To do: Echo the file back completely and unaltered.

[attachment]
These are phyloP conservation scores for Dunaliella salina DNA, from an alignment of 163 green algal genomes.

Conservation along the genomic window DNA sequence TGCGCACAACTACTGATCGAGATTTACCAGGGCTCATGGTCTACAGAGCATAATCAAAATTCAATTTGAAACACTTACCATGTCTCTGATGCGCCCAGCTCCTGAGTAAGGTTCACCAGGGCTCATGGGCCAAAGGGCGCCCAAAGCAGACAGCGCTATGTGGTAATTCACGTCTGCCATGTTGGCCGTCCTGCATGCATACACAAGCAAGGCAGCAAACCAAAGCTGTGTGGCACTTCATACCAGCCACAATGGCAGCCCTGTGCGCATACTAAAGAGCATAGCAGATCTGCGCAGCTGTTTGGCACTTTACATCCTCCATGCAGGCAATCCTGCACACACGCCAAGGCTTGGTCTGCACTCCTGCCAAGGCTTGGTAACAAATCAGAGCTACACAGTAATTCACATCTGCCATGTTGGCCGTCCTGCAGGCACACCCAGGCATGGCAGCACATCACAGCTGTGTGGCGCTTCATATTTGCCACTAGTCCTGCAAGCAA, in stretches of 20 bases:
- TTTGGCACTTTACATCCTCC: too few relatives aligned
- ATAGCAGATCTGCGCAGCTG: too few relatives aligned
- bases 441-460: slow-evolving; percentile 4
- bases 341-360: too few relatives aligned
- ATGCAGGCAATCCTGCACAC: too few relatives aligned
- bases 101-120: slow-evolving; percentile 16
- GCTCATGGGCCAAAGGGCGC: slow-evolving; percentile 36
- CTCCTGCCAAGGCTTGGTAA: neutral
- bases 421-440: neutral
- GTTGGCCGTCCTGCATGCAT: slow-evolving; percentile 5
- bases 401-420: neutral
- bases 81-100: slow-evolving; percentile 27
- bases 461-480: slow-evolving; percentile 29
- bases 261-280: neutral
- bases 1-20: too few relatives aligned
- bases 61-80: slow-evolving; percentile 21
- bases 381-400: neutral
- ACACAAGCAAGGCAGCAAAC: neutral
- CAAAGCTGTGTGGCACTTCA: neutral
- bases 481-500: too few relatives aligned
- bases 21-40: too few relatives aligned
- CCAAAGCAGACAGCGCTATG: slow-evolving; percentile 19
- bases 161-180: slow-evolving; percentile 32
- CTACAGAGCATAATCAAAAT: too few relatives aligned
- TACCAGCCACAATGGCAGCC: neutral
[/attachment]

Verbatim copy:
These are phyloP conservation scores for Dunaliella salina DNA, from an alignment of 163 green algal genomes.

Conservation along the genomic window DNA sequence TGCGCACAACTACTGATCGAGATTTACCAGGGCTCATGGTCTACAGAGCATAATCAAAATTCAATTTGAAACACTTACCATGTCTCTGATGCGCCCAGCTCCTGAGTAAGGTTCACCAGGGCTCATGGGCCAAAGGGCGCCCAAAGCAGACAGCGCTATGTGGTAATTCACGTCTGCCATGTTGGCCGTCCTGCATGCATACACAAGCAAGGCAGCAAACCAAAGCTGTGTGGCACTTCATACCAGCCACAATGGCAGCCCTGTGCGCATACTAAAGAGCATAGCAGATCTGCGCAGCTGTTTGGCACTTTACATCCTCCATGCAGGCAATCCTGCACACACGCCAAGGCTTGGTCTGCACTCCTGCCAAGGCTTGGTAACAAATCAGAGCTACACAGTAATTCACATCTGCCATGTTGGCCGTCCTGCAGGCACACCCAGGCATGGCAGCACATCACAGCTGTGTGGCGCTTCATATTTGCCACTAGTCCTGCAAGCAA, in stretches of 20 bases:
- TTTGGCACTTTACATCCTCC: too few relatives aligned
- ATAGCAGATCTGCGCAGCTG: too few relatives aligned
- bases 441-460: slow-evolving; percentile 4
- bases 341-360: too few relatives aligned
- ATGCAGGCAATCCTGCACAC: too few relatives aligned
- bases 101-120: slow-evolving; percentile 16
- GCTCATGGGCCAAAGGGCGC: slow-evolving; percentile 36
- CTCCTGCCAAGGCTTGGTAA: neutral
- bases 421-440: neutral
- GTTGGCCGTCCTGCATGCAT: slow-evolving; percentile 5
- bases 401-420: neutral
- bases 81-100: slow-evolving; percentile 27
- bases 461-480: slow-evolving; percentile 29
- bases 261-280: neutral
- bases 1-20: too few relatives aligned
- bases 61-80: slow-evolving; percentile 21
- bases 381-400: neutral
- ACACAAGCAAGGCAGCAAAC: neutral
- CAAAGCTGTGTGGCACTTCA: neutral
- bases 481-500: too few relatives aligned
- bases 21-40: too few relatives aligned
- CCAAAGCAGACAGCGCTATG: slow-evolving; percentile 19
- bases 161-180: slow-evolving; percentile 32
- CTACAGAGCATAATCAAAAT: too few relatives aligned
- TACCAGCCACAATGGCAGCC: neutral